Chapter

Courts play an important role in environmental law. Among other things, they uphold the rule of law and adjudicate on the legal disputes that inevitably arise. This chapter explores the role of courts in environmental law. It outlines why courts are understood to be important in environmental law, what courts are, the different types of courts relevant to UK and EU environmental law, the importance of access to justice, and the actual and potential role of specialist environmental courts. Overall, what is apparent from this chapter is not only that the role of courts is an important one, but that it is also complex.

Chapter

Stuart Bell, Donald McGillivray, Ole W. Pedersen, Emma Lees, and Elen Stokes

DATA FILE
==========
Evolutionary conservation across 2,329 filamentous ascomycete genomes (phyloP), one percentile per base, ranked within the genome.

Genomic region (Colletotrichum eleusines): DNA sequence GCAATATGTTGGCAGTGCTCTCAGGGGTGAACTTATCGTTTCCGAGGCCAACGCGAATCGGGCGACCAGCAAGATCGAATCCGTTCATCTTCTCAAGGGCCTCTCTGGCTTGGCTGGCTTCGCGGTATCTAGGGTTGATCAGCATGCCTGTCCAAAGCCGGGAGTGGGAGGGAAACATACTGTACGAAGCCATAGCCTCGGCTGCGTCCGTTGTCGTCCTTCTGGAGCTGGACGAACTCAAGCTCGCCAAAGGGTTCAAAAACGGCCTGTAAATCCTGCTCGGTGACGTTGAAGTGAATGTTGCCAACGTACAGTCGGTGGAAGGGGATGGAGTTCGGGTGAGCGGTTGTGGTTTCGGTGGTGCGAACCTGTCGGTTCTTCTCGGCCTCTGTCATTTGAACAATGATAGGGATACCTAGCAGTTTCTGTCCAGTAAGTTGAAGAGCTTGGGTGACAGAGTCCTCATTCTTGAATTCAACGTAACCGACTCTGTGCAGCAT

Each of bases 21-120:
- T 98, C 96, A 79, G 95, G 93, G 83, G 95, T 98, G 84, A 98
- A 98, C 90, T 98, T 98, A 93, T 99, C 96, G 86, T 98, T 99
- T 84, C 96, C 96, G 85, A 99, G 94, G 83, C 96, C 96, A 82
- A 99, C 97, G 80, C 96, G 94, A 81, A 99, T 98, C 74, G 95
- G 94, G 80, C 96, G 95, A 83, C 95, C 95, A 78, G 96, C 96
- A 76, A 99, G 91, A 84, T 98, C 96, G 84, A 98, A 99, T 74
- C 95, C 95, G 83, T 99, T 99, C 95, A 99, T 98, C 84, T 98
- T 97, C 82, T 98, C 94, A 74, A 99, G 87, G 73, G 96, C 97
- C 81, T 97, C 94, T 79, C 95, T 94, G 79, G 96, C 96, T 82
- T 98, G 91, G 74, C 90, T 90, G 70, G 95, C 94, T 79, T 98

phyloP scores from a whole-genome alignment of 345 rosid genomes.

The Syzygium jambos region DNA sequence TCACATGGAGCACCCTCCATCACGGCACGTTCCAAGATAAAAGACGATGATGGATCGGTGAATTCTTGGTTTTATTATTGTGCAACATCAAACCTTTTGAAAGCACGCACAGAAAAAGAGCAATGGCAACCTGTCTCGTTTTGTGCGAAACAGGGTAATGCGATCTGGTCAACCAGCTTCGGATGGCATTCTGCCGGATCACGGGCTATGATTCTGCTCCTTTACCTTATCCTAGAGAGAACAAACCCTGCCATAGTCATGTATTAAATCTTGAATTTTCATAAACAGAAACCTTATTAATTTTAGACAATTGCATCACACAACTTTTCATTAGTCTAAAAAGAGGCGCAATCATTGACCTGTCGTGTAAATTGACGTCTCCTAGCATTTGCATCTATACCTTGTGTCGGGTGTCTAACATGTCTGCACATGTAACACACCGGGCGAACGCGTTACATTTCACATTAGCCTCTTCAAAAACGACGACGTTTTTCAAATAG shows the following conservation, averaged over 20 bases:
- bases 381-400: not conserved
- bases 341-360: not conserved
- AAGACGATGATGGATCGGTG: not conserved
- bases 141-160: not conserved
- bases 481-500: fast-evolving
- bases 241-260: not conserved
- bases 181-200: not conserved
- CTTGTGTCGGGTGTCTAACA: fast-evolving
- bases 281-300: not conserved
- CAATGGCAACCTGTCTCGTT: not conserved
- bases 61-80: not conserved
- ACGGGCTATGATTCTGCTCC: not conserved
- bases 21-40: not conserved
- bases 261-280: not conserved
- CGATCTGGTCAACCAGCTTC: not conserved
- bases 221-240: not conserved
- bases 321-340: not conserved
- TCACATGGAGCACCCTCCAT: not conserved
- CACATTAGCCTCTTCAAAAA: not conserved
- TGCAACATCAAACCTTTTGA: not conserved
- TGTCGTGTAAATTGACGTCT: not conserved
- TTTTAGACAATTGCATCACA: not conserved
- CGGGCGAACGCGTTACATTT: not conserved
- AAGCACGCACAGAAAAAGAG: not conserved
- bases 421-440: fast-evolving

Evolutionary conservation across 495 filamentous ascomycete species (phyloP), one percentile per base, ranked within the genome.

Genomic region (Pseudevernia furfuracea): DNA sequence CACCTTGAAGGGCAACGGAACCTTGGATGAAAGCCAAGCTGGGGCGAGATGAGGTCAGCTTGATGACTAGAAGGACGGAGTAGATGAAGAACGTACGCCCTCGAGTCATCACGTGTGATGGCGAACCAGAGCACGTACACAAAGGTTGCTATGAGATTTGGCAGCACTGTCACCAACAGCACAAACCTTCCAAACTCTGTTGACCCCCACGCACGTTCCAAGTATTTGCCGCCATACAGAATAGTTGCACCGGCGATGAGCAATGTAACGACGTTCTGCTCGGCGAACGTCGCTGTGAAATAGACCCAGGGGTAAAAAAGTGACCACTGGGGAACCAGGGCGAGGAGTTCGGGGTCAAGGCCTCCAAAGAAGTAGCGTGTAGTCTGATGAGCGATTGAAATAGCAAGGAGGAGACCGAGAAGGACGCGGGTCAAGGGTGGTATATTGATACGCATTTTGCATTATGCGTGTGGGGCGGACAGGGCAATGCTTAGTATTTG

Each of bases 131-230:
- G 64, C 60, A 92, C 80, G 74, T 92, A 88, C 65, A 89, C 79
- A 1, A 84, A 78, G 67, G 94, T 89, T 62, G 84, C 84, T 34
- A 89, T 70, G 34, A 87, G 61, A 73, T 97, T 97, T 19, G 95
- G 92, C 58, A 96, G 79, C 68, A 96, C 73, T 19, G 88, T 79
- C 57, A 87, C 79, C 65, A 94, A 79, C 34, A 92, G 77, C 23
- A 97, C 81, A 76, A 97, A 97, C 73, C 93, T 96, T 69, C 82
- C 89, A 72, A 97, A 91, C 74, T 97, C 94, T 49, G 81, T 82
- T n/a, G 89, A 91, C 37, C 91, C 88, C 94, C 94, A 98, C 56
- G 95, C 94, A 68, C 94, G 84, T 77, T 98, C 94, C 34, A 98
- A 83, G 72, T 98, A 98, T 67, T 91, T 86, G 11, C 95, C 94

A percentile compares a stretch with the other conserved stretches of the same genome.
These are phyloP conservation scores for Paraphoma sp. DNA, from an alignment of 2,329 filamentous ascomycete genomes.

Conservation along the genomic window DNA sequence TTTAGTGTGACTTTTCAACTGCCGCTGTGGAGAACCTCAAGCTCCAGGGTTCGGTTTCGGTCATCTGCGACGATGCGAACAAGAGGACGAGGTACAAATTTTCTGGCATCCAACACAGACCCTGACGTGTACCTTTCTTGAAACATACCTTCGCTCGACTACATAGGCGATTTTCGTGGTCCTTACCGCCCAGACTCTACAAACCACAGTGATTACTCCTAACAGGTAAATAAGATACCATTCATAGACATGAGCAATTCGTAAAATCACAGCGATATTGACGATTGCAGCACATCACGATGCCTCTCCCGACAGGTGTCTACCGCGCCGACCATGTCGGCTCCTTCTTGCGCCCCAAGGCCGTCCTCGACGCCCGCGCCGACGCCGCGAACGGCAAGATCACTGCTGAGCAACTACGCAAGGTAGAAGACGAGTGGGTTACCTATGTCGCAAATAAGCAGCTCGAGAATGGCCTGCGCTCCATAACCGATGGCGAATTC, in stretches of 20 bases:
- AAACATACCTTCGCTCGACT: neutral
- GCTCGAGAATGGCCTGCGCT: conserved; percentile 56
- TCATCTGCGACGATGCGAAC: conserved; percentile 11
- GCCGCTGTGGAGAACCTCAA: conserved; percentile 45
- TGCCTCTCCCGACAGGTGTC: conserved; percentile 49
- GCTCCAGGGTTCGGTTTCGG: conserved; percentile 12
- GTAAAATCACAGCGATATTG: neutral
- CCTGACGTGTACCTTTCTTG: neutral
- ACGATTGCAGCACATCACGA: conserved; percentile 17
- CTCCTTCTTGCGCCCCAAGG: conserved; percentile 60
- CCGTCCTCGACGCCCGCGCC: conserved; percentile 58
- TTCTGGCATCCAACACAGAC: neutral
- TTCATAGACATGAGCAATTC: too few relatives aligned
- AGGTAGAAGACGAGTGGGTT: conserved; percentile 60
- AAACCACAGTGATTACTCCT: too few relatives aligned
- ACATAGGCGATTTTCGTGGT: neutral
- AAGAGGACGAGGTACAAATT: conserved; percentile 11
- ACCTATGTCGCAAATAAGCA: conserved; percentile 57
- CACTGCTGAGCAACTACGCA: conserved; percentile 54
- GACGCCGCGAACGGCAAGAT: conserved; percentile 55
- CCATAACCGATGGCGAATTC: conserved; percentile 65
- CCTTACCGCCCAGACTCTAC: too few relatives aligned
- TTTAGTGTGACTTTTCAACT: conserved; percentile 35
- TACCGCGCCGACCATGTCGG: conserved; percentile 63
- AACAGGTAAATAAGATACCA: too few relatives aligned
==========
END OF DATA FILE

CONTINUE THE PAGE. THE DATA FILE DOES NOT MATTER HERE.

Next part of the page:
This chapter focuses on the complexity of environmental problems, which is one of its defining characteristics in the sense that there are often many interconnected, variable elements to the problem. It considers the interaction between values and environmental law, which involves some reflection on differing attitudes to the environment. The chapter examines some of the ways in which these values are translated into environmental principles, such as the goal of sustainable development or the Precautionary Principle; it then goes on to consider the question of whether these principles have legal status in the sense that they create legally enforceable rights and duties. Finally, it considers broader questions of environmental justice and the role of different types of rights in environmental protection.

Chapter